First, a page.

Mara Hvistendahl's "Unnatural Selection" Finalist for Pulitzer

Posted by Pete Shanks April 26, 2012
Biopolitical Times
The book cover is shown. It pictures four toy soldiers and one toy doll in a pink ballet outfit.

Congratulations to Mara Hvistendahl, whose superb book Unnatural Selection: Choosing Boys over Girls, and the Consequences of a World Full of Men was named as a finalist for the 2012 Pulitzer Prize for General Nonfiction.

The award, which is given for "a distinguished and appropriately documented book of nonfiction by an American author that is not eligible for consideration in any other category," went to Stephen Greenblatt for The Swerve: How the World Became Modern, and Unnatural Selection was one of two named runners-up, along with One Hundred Names For Love: A Stroke, a Marriage, and the Language of Healing, by Diane Ackerman.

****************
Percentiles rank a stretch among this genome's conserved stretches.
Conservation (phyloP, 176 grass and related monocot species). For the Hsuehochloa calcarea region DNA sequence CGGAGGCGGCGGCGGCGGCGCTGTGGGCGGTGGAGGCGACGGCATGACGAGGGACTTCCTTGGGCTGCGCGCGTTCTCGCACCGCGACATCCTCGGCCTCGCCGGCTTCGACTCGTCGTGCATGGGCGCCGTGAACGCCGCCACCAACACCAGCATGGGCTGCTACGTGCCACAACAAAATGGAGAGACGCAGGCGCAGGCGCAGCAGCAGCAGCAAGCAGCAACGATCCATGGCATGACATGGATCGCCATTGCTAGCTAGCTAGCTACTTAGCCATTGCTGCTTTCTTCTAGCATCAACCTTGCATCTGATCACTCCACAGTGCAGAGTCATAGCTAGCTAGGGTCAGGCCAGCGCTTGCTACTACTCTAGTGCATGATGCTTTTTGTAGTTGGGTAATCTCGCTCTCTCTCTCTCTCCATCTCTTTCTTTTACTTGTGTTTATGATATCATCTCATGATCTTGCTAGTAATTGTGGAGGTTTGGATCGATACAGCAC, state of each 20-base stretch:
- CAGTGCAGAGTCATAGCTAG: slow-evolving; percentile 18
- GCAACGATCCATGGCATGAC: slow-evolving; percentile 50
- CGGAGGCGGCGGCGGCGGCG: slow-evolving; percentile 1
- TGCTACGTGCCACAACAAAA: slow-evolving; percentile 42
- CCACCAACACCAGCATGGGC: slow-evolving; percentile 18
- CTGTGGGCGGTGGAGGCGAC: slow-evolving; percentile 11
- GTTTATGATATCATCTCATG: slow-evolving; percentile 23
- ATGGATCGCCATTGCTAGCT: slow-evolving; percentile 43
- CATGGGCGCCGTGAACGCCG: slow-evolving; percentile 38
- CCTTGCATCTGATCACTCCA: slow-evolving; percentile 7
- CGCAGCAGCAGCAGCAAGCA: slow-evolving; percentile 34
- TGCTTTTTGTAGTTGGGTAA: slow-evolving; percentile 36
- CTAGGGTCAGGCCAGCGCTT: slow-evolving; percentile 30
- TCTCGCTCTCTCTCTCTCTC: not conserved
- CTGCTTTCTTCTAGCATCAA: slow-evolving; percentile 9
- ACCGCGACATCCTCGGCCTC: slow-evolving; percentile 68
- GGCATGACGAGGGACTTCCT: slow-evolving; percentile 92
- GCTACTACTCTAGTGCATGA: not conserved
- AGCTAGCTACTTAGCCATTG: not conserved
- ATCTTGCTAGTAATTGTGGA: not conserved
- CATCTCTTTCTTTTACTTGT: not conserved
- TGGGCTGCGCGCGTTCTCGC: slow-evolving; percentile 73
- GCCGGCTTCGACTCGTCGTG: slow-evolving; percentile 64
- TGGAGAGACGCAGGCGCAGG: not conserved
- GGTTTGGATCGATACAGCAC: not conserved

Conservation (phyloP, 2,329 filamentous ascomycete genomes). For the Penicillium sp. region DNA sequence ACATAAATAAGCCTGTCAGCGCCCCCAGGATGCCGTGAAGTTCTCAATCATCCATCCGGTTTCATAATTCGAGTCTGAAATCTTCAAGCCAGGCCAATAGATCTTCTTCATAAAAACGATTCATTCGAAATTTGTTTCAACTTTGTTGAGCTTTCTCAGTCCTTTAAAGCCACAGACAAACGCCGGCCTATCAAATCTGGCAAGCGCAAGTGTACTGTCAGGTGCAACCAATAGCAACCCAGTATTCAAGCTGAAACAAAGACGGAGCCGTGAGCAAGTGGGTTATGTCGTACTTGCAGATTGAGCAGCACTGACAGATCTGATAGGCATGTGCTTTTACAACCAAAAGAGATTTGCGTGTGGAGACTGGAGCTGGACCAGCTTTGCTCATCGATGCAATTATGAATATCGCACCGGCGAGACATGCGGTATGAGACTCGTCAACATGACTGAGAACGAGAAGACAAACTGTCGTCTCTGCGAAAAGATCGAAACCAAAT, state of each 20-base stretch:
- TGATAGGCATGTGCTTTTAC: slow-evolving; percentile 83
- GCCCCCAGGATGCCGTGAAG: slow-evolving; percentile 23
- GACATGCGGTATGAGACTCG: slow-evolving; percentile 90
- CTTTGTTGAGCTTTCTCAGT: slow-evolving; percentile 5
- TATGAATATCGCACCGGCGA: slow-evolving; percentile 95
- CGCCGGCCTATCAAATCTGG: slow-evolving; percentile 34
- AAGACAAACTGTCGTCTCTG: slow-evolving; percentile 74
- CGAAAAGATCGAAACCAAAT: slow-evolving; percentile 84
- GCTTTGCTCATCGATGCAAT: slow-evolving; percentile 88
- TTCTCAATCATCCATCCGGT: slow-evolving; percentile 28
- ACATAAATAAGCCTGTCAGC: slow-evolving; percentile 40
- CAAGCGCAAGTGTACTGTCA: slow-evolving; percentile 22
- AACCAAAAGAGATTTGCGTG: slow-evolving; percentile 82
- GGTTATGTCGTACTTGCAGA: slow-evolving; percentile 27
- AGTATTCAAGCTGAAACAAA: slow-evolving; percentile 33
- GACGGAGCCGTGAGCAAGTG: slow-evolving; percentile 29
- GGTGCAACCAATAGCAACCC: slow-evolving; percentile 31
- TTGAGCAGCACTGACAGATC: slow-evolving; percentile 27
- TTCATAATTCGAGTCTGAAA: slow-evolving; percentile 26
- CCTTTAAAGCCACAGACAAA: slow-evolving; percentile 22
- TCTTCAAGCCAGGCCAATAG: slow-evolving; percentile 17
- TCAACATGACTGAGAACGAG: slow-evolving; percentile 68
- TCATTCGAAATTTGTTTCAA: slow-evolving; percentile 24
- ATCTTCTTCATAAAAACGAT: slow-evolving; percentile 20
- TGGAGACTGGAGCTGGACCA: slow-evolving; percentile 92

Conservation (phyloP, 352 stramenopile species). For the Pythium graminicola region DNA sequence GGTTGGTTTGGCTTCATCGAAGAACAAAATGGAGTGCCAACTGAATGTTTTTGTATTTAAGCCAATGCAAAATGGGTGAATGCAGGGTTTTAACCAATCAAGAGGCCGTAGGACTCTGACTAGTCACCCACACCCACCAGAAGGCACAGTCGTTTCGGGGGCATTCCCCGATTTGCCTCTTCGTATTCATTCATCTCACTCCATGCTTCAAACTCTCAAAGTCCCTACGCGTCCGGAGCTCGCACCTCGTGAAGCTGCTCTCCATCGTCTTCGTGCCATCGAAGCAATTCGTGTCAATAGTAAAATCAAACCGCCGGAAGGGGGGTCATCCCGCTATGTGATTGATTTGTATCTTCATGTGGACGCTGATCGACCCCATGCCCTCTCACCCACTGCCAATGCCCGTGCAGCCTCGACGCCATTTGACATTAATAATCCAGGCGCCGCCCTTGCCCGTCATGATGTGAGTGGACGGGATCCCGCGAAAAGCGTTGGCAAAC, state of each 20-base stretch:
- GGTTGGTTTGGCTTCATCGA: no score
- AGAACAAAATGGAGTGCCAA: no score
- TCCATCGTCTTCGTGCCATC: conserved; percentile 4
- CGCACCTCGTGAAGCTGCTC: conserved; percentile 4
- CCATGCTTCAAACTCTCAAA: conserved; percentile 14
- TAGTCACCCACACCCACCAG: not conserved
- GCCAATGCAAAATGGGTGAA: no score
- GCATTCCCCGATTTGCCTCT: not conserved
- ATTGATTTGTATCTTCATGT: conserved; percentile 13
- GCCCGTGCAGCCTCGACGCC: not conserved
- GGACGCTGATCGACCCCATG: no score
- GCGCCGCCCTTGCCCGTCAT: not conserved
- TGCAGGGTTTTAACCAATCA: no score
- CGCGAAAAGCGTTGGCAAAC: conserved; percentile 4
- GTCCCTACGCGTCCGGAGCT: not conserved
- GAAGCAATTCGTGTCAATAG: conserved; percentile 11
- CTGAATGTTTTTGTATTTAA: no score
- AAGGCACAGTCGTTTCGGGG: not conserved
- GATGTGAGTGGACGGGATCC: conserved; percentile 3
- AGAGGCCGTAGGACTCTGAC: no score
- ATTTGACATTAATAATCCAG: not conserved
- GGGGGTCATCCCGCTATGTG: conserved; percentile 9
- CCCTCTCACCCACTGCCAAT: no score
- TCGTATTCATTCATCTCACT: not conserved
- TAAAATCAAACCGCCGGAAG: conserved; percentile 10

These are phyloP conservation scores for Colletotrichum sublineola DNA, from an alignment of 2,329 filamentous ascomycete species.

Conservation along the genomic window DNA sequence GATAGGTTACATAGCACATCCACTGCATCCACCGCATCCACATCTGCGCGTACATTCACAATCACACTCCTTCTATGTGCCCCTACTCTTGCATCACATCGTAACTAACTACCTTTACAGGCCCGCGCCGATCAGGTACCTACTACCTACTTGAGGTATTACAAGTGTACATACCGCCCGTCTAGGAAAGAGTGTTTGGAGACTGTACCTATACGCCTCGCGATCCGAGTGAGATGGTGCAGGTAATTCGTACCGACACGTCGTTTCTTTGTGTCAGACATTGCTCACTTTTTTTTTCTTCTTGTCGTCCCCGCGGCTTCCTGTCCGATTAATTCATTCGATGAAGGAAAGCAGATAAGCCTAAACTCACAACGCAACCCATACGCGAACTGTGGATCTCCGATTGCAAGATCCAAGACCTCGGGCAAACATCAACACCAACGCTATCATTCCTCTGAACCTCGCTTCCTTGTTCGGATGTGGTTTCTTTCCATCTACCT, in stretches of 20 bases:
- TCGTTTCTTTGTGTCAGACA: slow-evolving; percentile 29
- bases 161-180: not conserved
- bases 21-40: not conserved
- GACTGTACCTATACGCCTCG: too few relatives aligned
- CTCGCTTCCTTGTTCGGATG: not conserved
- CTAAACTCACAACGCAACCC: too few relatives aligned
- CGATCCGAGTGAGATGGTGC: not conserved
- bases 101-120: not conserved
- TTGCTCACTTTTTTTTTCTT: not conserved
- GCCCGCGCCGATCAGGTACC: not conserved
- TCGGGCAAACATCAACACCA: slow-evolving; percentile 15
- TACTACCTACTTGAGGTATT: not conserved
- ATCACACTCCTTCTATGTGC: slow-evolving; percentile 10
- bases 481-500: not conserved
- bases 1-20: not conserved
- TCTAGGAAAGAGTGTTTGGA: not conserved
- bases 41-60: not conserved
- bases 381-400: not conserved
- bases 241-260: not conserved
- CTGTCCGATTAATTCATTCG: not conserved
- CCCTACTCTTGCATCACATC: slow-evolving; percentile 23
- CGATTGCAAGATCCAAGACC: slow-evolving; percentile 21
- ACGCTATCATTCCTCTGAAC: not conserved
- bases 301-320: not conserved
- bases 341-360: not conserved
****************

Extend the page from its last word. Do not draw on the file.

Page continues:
CGS had the distinct honor of hosting Mara last June for a discussion of her book and the underlying issues that it helped to publicize. It was widely — and very favorably — reviewed (including by our own Marcy Darnovsky in the Ms Magazine blog) and led to a series of interviews and important discussions. Some conservatives tried to cite the book as a justification for promoting anti-abortion policies, which Hvistendahl confronted directly in an important article in Foreign Policy, called "The Abortion Trap." Her impressively factual, restrained and yet forceful exposé of the international scandal of sex selection is not only a fine piece of research and writing but a compellingly nuanced analysis.   Hvistendahl continues to expose and engage the murky ethical implications of new reproductive technologies, most recently publishing an important piece in Slate on early non-invasive fetal genome testing.  

Unnatural Selection was also cited as one of the best books of the year by The Wall Street Journal, Slate, the Los Angeles Times, Discover and many other publications. Recognition by the Pulitzer Board is only the latest award, and all thoroughly deserved. Congratulations!

Previously on Biopolitical Times: